Community – In the court of public opinion, the social audience will decide for themselves what is important and worthwhile. Rather than blindly putting a program out into the social ether, customizing messages for true communities/groups increases your odds of connecting with an audience that will be receptive and potentially act as brand advocates. As we said at the top, today brands are not ultimately owned by corporations, they’re shared experiences for the audience.
Conversations – What is the inherent value of the material/content you are communicating? Of course, it’s still important to craft the primary messages that your brand wants to broadcast, but in the social world, you also need to make sure they are created to be inclusive and engaging,to be interesting enough to start and maintain conversations. And once the message is out there, the audience expects responsiveness as well.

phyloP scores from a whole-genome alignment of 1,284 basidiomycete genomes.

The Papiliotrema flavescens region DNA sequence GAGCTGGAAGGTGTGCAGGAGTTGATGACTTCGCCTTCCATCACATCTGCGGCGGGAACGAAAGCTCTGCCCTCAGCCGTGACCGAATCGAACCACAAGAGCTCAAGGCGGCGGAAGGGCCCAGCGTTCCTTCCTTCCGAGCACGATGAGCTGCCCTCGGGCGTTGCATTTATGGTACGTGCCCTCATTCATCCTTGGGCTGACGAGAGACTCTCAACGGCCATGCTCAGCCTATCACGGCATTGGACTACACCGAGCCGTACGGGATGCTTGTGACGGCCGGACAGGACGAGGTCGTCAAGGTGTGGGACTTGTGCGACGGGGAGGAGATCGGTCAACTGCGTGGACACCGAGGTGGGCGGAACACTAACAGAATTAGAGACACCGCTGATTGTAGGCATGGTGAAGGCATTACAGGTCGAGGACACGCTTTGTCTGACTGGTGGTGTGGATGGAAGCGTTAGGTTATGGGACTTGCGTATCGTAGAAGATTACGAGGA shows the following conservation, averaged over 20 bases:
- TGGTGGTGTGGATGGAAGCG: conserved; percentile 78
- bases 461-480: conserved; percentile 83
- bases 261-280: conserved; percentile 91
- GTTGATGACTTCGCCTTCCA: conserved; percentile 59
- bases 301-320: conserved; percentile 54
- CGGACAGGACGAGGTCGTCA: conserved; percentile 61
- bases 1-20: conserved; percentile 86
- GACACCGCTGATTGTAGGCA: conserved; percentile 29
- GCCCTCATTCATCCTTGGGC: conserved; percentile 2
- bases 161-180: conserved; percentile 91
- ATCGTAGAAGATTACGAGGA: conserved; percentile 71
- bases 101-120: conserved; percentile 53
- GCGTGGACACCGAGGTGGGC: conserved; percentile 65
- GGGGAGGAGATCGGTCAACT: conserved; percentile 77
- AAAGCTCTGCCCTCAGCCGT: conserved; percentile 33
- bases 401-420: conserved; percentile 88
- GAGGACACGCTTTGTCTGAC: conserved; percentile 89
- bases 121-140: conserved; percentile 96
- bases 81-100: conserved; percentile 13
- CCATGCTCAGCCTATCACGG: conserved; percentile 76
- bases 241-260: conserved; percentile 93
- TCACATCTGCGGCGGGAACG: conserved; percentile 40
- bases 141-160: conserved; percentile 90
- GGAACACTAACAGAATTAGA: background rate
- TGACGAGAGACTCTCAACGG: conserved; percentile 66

Forget about focusing only on what you want to say. Today you need to consider more than just your client’s outreach/targeting message and create a holistic strategy that considers the audience and the value of their reactive conversations. If you focus on creating good content, it will prosper and spread organically.